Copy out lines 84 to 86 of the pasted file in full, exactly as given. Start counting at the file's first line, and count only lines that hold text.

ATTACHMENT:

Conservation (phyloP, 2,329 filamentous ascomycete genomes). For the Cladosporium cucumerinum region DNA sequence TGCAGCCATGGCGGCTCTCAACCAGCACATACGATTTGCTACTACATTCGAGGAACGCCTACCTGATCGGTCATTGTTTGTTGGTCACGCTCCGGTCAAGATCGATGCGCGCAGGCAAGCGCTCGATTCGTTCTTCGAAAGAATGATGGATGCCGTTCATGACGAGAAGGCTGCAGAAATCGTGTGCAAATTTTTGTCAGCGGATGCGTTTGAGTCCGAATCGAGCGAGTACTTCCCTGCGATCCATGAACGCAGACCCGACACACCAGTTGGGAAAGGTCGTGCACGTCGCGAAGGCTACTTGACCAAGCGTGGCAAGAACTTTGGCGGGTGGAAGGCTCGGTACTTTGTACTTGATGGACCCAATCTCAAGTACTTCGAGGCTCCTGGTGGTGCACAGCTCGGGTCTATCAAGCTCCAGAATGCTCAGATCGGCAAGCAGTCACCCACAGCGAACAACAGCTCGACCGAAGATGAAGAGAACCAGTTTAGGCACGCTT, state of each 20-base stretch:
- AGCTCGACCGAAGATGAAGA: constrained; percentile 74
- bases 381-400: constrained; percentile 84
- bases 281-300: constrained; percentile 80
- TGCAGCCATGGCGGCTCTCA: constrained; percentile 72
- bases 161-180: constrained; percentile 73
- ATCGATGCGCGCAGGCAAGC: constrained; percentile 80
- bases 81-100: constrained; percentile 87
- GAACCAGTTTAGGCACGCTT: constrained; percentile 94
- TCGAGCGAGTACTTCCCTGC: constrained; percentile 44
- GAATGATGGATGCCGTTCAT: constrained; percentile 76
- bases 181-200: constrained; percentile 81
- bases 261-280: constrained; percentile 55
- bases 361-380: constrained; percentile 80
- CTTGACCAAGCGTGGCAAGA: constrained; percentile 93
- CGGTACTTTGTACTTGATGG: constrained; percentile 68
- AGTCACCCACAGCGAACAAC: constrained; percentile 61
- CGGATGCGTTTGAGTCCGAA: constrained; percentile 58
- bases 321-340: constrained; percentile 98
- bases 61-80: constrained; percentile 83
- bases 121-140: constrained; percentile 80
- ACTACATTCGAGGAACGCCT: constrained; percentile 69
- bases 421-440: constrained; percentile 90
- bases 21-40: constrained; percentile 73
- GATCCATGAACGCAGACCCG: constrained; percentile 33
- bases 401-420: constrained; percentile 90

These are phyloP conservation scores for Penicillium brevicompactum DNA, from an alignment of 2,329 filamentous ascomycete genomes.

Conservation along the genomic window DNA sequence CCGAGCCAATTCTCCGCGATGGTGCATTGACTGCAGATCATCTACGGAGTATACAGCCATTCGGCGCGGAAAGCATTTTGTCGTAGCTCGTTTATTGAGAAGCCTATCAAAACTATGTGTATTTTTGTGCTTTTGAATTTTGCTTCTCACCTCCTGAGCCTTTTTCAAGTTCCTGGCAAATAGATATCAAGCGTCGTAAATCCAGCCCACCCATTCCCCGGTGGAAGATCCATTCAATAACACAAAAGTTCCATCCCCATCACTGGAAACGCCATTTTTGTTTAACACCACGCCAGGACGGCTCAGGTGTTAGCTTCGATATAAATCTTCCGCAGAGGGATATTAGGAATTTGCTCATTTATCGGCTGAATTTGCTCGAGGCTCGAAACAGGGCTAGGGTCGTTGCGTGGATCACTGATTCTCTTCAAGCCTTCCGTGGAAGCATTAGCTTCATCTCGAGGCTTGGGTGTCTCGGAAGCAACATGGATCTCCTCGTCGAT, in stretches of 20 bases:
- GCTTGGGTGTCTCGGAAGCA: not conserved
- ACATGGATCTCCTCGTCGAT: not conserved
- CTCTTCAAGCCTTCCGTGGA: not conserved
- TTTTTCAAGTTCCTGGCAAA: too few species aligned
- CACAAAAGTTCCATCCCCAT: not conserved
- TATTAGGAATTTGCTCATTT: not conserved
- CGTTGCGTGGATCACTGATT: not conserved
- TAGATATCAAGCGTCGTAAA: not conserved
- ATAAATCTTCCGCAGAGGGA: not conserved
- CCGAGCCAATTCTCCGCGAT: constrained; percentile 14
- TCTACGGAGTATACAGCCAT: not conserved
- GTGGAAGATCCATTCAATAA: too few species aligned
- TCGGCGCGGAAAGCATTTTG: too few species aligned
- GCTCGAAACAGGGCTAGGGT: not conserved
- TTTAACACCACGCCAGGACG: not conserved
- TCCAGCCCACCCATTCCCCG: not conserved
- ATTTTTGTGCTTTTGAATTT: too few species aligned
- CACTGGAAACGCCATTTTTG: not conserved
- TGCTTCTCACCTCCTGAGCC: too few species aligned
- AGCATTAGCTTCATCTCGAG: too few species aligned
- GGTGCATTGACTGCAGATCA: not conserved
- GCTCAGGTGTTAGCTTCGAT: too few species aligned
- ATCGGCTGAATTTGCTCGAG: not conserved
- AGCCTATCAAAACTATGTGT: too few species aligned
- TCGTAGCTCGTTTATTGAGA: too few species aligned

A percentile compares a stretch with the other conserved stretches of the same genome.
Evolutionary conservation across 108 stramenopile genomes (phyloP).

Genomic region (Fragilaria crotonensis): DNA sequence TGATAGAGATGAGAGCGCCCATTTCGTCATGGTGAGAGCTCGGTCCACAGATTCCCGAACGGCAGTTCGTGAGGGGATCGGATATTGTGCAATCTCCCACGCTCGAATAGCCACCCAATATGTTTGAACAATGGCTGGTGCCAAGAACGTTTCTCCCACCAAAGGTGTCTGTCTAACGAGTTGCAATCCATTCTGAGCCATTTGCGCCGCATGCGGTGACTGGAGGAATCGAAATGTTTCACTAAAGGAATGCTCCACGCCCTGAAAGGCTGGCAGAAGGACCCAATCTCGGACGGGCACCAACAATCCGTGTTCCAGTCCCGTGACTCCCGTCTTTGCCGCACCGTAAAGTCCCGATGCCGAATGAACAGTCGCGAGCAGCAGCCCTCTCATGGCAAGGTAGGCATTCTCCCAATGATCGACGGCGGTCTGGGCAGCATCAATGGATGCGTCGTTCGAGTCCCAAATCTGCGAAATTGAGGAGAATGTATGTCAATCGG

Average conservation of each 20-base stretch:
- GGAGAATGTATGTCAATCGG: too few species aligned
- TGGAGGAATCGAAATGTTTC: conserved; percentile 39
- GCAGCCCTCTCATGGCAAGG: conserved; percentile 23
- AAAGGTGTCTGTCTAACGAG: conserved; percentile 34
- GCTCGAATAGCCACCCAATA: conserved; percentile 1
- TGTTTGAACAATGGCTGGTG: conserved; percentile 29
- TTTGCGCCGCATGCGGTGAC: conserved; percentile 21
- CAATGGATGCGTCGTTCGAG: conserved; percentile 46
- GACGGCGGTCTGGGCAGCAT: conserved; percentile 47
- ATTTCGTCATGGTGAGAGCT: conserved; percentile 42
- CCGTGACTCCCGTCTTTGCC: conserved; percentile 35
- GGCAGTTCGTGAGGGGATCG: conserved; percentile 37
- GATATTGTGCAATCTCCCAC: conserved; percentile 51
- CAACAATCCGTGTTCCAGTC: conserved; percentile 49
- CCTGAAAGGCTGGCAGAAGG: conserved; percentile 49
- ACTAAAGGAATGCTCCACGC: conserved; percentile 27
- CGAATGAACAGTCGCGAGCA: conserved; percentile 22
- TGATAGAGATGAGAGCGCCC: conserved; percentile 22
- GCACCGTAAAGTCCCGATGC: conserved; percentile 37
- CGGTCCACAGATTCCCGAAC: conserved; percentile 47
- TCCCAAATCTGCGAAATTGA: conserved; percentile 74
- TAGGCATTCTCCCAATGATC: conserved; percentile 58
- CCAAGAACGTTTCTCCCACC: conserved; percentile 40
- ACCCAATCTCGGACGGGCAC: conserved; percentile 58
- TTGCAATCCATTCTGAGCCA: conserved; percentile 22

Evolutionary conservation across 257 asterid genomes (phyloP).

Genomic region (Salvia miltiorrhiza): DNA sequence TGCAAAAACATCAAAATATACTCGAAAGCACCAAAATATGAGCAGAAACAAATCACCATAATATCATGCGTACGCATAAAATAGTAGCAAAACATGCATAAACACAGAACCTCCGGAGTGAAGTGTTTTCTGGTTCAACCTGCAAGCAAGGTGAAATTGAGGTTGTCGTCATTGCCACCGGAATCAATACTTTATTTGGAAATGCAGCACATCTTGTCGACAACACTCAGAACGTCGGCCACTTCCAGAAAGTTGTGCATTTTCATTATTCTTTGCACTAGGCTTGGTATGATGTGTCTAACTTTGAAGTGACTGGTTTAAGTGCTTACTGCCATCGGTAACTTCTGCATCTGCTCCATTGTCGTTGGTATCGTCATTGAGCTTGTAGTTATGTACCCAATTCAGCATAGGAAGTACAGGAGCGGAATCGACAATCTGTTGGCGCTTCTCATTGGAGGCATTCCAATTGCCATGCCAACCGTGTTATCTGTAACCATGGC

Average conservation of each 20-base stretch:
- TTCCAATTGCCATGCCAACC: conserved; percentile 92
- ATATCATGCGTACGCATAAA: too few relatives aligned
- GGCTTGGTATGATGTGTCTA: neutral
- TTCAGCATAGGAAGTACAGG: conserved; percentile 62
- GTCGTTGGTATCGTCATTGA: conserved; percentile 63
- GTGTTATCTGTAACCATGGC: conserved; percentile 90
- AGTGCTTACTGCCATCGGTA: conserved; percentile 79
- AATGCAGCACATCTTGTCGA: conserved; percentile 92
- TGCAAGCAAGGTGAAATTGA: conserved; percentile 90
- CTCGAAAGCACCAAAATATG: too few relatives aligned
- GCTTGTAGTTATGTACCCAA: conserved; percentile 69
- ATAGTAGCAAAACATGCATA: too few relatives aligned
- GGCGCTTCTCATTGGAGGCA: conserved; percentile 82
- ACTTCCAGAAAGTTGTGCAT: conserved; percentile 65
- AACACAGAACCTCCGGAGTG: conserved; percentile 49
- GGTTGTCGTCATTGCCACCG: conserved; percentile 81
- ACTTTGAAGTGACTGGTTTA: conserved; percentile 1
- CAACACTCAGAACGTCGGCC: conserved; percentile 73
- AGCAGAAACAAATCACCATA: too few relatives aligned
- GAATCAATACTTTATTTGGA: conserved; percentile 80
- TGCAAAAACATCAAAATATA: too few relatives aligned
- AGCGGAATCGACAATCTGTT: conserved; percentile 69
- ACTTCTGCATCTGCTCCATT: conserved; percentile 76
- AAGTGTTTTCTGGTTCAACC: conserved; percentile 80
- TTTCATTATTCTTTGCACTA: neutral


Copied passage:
Genomic region (Salvia miltiorrhiza): DNA sequence TGCAAAAACATCAAAATATACTCGAAAGCACCAAAATATGAGCAGAAACAAATCACCATAATATCATGCGTACGCATAAAATAGTAGCAAAACATGCATAAACACAGAACCTCCGGAGTGAAGTGTTTTCTGGTTCAACCTGCAAGCAAGGTGAAATTGAGGTTGTCGTCATTGCCACCGGAATCAATACTTTATTTGGAAATGCAGCACATCTTGTCGACAACACTCAGAACGTCGGCCACTTCCAGAAAGTTGTGCATTTTCATTATTCTTTGCACTAGGCTTGGTATGATGTGTCTAACTTTGAAGTGACTGGTTTAAGTGCTTACTGCCATCGGTAACTTCTGCATCTGCTCCATTGTCGTTGGTATCGTCATTGAGCTTGTAGTTATGTACCCAATTCAGCATAGGAAGTACAGGAGCGGAATCGACAATCTGTTGGCGCTTCTCATTGGAGGCATTCCAATTGCCATGCCAACCGTGTTATCTGTAACCATGGC

Average conservation of each 20-base stretch:
- TTCCAATTGCCATGCCAACC: conserved; percentile 92